Questions about Peony Plant Care in the Winter?

You really don’t need to do anything to or for your herbaceous bush peony plants in the winter. But, if you realize you forgot to cut down the stems in the fall, you can do that now.

What happens if you don’t cut bush peony stems off in the fall?

The leaves and stems of herbaceous (bush) peonies, including the intersectional Itoh peonies will eventually die back as the plants go dormant for the winter. The leaves will start to deteriorate and the stems will fall to the ground and turn ‘mushy’. This is natural. the plant roots are not dying – they will grow new shoots/stems in the spring. Sometimes people panic and think their peony has died; but, this is the natural growth cycle of bush peonies.

When peony stems are cut off, near ground level, take care not to cut any exposed peony ‘eyes’ (usually pink or red buds) that will be next years’ stems. Dispose of the stems and leaves in the garbage. Do not compost peony leaves and stems, as they may attract botrytis (fungal disease), particularly in wet conditions. Clean up the ground area around each peony plant.

Mulching peonies is not required in most areas. If you do mulch your herbaceous bush peony plants, be sure to remove the mulch in the early spring to prevent the roots from being buried too deeply. Years of bark dust or mulch placed around bush peonies will eventually result in the roots being planted too deep – and you may see less blooms in the spring. Be sure to scratch that off, leaving just an inch or two of soil above the roots of herbaceous bush peonies.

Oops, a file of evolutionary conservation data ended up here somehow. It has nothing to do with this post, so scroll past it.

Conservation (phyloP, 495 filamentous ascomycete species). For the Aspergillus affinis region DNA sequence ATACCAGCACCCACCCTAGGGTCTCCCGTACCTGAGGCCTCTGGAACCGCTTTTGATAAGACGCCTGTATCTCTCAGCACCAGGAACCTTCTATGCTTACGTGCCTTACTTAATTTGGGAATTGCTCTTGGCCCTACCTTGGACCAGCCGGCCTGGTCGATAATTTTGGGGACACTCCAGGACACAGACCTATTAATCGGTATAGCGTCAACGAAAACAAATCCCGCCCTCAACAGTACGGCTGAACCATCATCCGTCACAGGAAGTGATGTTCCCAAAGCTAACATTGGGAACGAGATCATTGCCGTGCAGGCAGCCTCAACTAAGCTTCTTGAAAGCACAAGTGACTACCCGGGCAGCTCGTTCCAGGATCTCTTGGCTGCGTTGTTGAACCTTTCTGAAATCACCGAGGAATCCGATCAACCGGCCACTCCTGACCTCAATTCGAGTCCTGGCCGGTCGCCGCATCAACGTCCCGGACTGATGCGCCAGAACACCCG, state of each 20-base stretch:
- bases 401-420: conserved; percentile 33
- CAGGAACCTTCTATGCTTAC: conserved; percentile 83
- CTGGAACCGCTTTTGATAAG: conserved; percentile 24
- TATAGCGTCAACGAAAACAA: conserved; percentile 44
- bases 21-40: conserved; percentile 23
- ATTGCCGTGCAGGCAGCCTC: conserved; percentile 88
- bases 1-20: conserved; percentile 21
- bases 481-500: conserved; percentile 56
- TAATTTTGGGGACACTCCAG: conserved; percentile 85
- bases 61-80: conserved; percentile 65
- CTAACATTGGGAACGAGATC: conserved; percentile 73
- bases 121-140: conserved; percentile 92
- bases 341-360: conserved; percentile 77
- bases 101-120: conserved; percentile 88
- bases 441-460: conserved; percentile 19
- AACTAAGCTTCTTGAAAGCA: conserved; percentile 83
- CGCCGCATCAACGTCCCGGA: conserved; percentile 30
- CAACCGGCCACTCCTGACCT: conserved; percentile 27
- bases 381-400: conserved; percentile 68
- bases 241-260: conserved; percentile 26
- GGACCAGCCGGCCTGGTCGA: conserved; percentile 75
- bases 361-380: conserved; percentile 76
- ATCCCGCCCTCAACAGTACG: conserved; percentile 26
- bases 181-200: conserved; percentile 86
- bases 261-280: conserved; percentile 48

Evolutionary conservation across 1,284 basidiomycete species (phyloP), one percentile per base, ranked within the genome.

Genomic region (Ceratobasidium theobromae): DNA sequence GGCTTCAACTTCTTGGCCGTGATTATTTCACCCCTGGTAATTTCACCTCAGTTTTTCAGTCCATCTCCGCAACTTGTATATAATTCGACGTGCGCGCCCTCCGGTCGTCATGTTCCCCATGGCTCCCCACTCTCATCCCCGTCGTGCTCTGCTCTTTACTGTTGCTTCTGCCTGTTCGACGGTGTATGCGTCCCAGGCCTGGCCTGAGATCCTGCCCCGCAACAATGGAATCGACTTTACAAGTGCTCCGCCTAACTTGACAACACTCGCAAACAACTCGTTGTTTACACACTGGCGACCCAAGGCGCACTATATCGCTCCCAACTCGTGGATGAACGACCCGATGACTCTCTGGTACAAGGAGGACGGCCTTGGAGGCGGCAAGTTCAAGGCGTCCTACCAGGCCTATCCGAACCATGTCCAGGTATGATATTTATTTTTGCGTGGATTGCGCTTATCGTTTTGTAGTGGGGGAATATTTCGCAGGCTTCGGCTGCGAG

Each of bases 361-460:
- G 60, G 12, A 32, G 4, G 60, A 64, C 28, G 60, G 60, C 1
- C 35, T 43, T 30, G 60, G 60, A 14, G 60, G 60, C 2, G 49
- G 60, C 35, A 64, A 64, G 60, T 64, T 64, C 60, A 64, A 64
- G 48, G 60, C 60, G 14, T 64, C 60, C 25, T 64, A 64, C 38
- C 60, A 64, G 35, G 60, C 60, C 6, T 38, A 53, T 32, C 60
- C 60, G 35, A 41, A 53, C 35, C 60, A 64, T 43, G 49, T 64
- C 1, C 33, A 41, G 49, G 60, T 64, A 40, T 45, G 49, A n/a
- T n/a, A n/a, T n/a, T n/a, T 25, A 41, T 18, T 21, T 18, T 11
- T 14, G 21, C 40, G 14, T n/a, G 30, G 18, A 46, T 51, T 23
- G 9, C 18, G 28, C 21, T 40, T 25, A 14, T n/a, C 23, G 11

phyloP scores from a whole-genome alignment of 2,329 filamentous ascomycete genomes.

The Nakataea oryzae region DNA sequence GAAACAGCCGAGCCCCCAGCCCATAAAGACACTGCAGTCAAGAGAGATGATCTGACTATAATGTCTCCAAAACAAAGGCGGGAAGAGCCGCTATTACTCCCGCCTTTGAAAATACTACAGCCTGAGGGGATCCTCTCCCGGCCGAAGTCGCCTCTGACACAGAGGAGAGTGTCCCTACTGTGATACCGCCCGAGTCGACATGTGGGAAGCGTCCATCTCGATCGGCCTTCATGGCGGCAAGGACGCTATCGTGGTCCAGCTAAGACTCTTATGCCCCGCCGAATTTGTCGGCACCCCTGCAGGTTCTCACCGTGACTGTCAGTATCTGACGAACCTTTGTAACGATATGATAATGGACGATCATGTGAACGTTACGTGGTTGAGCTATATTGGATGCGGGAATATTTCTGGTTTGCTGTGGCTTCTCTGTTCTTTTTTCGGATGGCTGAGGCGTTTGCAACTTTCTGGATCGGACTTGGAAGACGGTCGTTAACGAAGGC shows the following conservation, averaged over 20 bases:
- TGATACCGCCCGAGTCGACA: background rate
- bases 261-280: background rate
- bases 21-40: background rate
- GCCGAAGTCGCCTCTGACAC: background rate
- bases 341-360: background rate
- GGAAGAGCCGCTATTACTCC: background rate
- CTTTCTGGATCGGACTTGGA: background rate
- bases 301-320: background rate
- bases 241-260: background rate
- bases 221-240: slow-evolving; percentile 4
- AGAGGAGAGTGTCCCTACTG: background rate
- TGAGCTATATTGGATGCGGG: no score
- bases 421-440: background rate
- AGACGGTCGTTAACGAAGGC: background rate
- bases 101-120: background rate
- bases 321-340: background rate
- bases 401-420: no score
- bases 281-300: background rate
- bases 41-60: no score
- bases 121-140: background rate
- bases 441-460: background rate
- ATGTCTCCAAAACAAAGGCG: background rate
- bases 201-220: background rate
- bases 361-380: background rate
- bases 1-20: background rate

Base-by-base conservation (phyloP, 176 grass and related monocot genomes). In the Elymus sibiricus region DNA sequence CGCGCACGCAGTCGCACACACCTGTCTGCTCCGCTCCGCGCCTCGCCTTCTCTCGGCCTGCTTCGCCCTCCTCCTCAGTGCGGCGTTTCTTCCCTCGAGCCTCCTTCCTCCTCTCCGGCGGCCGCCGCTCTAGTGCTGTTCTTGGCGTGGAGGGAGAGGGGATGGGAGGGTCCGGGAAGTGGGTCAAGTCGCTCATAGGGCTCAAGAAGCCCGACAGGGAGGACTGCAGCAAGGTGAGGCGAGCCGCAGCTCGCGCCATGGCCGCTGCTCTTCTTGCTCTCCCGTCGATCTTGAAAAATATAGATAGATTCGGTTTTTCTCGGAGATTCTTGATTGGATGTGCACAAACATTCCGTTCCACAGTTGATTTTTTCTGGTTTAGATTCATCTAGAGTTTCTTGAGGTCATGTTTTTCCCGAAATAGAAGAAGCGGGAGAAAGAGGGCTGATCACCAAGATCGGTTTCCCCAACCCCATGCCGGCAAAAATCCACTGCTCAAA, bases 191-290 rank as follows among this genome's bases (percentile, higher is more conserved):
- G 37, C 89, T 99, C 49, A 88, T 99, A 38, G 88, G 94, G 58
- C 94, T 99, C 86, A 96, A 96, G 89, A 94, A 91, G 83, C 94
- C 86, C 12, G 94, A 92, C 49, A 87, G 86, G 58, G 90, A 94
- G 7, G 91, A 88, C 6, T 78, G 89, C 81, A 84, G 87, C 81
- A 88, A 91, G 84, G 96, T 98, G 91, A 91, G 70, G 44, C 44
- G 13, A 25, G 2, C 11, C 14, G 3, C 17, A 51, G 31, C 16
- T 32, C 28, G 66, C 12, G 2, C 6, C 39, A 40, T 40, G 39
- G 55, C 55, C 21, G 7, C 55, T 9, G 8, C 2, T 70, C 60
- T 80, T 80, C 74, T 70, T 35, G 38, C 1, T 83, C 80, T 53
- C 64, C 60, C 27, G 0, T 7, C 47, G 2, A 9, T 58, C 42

It’s also natural that the crown of a mature peony eventually heaves up through the soil and shows some exposed ‘eyes’ in the winter. Don’t fret – peony plants love cold winters.

Tree peony leaves will also deteriorate and need to be removed from the branches and ground. The branches on a tree peony are not cut down in the fall – leave them standing, bare naked for the winter. In the event you or a helper cuts a tree peony down to ground level and you panic in despair – don’t worry too much. The roots are likely established enough to grow new branches in the spring. In 2 or 3 years it may be an amazing, reinvigorated tree peony. I know, as I have seen this happen. Tree peonies actually prefer more soil on top of the roots than bush peonies. If you have a tree peony that has lost its exuberance – try adding a couple of inches of soil around the base of the trunk. Yes, it’s just the opposite of recommendations for bush peonies. 

When the snow melts and you have a nice day, you can get back outside and tackle any 'forgotten' stems.  

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